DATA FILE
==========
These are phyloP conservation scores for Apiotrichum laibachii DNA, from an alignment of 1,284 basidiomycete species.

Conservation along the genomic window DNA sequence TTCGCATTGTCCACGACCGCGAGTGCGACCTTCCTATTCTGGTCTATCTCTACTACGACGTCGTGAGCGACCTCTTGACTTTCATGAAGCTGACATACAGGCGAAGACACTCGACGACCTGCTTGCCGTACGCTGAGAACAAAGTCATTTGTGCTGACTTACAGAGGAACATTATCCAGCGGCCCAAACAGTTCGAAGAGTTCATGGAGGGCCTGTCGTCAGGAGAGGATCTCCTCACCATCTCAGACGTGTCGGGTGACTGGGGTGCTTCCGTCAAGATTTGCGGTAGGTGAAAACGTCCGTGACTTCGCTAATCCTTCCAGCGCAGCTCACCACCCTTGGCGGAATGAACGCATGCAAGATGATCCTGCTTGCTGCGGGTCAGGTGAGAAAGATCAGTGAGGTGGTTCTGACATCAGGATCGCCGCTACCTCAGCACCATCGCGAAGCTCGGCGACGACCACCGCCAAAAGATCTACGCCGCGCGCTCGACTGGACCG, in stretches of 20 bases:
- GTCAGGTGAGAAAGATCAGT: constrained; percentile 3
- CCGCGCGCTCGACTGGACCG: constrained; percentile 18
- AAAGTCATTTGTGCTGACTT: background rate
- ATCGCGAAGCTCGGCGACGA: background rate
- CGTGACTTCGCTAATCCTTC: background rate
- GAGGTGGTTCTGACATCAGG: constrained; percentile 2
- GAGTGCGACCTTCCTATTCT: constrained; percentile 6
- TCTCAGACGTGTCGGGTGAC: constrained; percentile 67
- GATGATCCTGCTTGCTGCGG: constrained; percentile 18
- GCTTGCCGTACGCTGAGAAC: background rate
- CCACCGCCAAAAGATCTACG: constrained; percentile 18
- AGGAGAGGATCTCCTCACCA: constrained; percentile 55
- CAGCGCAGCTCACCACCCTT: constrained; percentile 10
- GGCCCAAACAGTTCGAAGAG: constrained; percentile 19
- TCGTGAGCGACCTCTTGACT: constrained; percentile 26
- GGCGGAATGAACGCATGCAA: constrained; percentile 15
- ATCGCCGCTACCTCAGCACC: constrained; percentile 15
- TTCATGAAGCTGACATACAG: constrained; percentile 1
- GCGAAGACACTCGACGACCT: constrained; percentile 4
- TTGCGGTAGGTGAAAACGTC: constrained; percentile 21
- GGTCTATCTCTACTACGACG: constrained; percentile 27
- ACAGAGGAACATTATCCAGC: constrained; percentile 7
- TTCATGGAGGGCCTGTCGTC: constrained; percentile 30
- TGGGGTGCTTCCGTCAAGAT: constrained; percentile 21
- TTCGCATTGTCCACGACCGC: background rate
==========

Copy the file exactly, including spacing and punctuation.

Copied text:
These are phyloP conservation scores for Apiotrichum laibachii DNA, from an alignment of 1,284 basidiomycete species.

Conservation along the genomic window DNA sequence TTCGCATTGTCCACGACCGCGAGTGCGACCTTCCTATTCTGGTCTATCTCTACTACGACGTCGTGAGCGACCTCTTGACTTTCATGAAGCTGACATACAGGCGAAGACACTCGACGACCTGCTTGCCGTACGCTGAGAACAAAGTCATTTGTGCTGACTTACAGAGGAACATTATCCAGCGGCCCAAACAGTTCGAAGAGTTCATGGAGGGCCTGTCGTCAGGAGAGGATCTCCTCACCATCTCAGACGTGTCGGGTGACTGGGGTGCTTCCGTCAAGATTTGCGGTAGGTGAAAACGTCCGTGACTTCGCTAATCCTTCCAGCGCAGCTCACCACCCTTGGCGGAATGAACGCATGCAAGATGATCCTGCTTGCTGCGGGTCAGGTGAGAAAGATCAGTGAGGTGGTTCTGACATCAGGATCGCCGCTACCTCAGCACCATCGCGAAGCTCGGCGACGACCACCGCCAAAAGATCTACGCCGCGCGCTCGACTGGACCG, in stretches of 20 bases:
- GTCAGGTGAGAAAGATCAGT: constrained; percentile 3
- CCGCGCGCTCGACTGGACCG: constrained; percentile 18
- AAAGTCATTTGTGCTGACTT: background rate
- ATCGCGAAGCTCGGCGACGA: background rate
- CGTGACTTCGCTAATCCTTC: background rate
- GAGGTGGTTCTGACATCAGG: constrained; percentile 2
- GAGTGCGACCTTCCTATTCT: constrained; percentile 6
- TCTCAGACGTGTCGGGTGAC: constrained; percentile 67
- GATGATCCTGCTTGCTGCGG: constrained; percentile 18
- GCTTGCCGTACGCTGAGAAC: background rate
- CCACCGCCAAAAGATCTACG: constrained; percentile 18
- AGGAGAGGATCTCCTCACCA: constrained; percentile 55
- CAGCGCAGCTCACCACCCTT: constrained; percentile 10
- GGCCCAAACAGTTCGAAGAG: constrained; percentile 19
- TCGTGAGCGACCTCTTGACT: constrained; percentile 26
- GGCGGAATGAACGCATGCAA: constrained; percentile 15
- ATCGCCGCTACCTCAGCACC: constrained; percentile 15
- TTCATGAAGCTGACATACAG: constrained; percentile 1
- GCGAAGACACTCGACGACCT: constrained; percentile 4
- TTGCGGTAGGTGAAAACGTC: constrained; percentile 21
- GGTCTATCTCTACTACGACG: constrained; percentile 27
- ACAGAGGAACATTATCCAGC: constrained; percentile 7
- TTCATGGAGGGCCTGTCGTC: constrained; percentile 30
- TGGGGTGCTTCCGTCAAGAT: constrained; percentile 21
- TTCGCATTGTCCACGACCGC: background rate